From the votes that were visible in the CATV video of the meeting, several members of the Selectboard — Dick Grassi, Dennis Brown, Sandy Mariotti, Rebecca White, Alan Johnson and Mike Morris — voted in favor of the increase.

Several members of the School Board — Michelle Boleski, Nancy Russell, Kevin Christie and Lori Dickerson — voted against the increase. Selectman Simon Dennis was not present, according to meeting minutes, and School Board member Peter Merrill abstained from the vote because, he said, he “didn't think I should be voting (one way or the other) on my own pay.”

During discussion of the motion, Alan Johnson argued that, while he personally planned to donate the increase to charity, the $50 per meeting rate might be a disincentive to people interested in serving the community but could not afford to do so.

“Some folks may need child care to serve, and is this compensation sufficient to even cover the cost of a babysitter for a meeting?” he asked. “I think it’s a bit low myself.”

Dickerson and Christie both argued against the pay increase.

Dickerson said that, in conversations with prospective School Board members, she had formed an opinion that compensation was not a major factor in their decision to run for office or not.

She also questioned the wisdom of approving the proposal at a meeting where members of the public were a minority. She and Christie both thought the matter warranted more discussion.

“It might not be a bad idea … that maybe the town meeting committee would be able to do a little research around the state and possibly engage the community to some degree around the topic,” Christie said. “And that might be a way to at least bring back to the next annual meeting, you know, a mini report as to the thoughts of the voters.”

After School Board member Peter Merrill said the move was likely to draw criticism from the public, Johnson answered his point.

“Regarding criticism, I would be happy to take the criticism in favor of doing the right thing,” he said.

Compensation Outliers

Public officials don’t typically track all of the hours they provide in service to towns and school districts, making it difficult to arrive at an hourly rate for the work they do.

“It can happen anywhere,” said Christie, who is both the School Board chairman and a Democratic state representative from Hartford.

“You go visit a school or talk with a teacher about a school project. You’ll see sometimes in the store, I’ll stop to get a coffee or grab a sandwich and it turns into office hours. Not in a weird way, but when you’re working with the public, you kind of have to go ‘OK, and you need to be available within reason.’ ”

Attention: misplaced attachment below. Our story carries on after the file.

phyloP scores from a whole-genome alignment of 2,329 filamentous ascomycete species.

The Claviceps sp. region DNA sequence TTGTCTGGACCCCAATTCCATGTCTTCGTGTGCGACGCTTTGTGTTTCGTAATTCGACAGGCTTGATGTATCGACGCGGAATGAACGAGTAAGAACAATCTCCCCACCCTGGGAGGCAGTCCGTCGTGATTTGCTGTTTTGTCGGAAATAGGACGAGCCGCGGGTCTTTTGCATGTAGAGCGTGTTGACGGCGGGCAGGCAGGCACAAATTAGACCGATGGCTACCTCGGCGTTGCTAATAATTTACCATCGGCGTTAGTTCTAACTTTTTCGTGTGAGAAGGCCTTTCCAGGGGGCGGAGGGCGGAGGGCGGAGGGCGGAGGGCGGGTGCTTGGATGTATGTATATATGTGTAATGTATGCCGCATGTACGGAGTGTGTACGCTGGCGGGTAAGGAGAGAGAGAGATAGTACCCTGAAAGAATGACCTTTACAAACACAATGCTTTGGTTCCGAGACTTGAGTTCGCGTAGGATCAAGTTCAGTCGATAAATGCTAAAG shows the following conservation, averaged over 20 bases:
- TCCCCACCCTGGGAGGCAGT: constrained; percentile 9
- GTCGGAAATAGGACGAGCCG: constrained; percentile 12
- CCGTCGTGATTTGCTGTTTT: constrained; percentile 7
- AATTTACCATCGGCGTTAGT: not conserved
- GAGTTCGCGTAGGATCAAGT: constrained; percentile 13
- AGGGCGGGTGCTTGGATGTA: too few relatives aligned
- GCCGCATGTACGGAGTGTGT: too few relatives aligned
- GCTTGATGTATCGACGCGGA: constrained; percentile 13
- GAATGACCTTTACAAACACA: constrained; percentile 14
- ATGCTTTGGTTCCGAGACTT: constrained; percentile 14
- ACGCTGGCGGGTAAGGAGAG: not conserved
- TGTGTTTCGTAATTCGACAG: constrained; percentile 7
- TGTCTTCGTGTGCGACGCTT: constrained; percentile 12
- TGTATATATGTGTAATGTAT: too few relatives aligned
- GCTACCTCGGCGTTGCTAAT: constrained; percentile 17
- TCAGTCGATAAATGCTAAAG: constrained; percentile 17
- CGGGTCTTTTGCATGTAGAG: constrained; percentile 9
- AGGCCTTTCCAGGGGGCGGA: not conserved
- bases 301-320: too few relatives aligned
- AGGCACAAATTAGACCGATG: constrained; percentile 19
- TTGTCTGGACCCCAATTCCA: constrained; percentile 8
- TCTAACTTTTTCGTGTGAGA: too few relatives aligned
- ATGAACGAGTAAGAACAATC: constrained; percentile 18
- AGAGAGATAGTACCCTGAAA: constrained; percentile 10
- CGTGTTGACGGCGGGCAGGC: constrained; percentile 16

The Vermont School Boards Association keeps no records of how much individual school boards are compensated by their communities, but last year, the Vermont League of Cities and Towns conducted a survey in which 131 towns self-reported compensation rates for town officials.

The survey results show that, even before the increase, Hartford’s Selectboard members were near the top of the scale for municipal officials.

Median compensation, as reckoned by the league, is $1,098 per member, per year.

The average compensation for a member of the Hartford Selectboard under the old payment structure for the first nine months of fiscal year 2017 put them on pace for a $4,414 annual pay rate.

With the increase, which went into effect immediately July 1, the annual rate is expected to increase by 50 percent to an average of $6,621 per member for fiscal year 2018.

In Hanover, town staff said Selectboard members are paid $800 per year, while in Lebanon, officials said City Council members are strictly volunteers, receiving no compensation at all.

Of the 10 self-reporting Vermont towns that pay on a per-meeting basis, the rate ranged from $2.73 per meeting in Rochester to $100 in Montpelier.

Montpelier and one other town — Enosburg Falls Village, which paid $75 — were the only ones that paid as much per meeting as Hartford.

The vast majority of communities pay their officers an annual stipend that ranges from $50, as in Danville, to $8,250 per year in Newport City.

Towns that self-reported in the Upper Valley include Chelsea, which pays $1,500 annually, Corinth, $1,000 annually; Fairlee, $2,650 annually; Hartland, $22 per meeting; Norwich, $500 annually; Pomfret, $1,000 annually; Royalton, $1,000 annually; Sharon, $1,500 annually; Strafford, $450 annually; Thetford, $1,000 annually; Weathersfield, $500 annually; West Windsor, $1,000 annually; Windsor, $1,000 annually; Woodstock Town, $1,000 annually.

Scelza argued that in Hartford, which is the ninth-most populous community in Vermont, the elected officials are more active than officials from other communities.

“I don’t think you would find many boards around the state that put in the time and effort that these members do,” he said.

He also said that it’s important to keep the amount of the increase in perspective.

“When you’re looking at $10,000 on a $15 million budget — I don’t want to say it loosely, but it’s kind of a drop in the bucket.”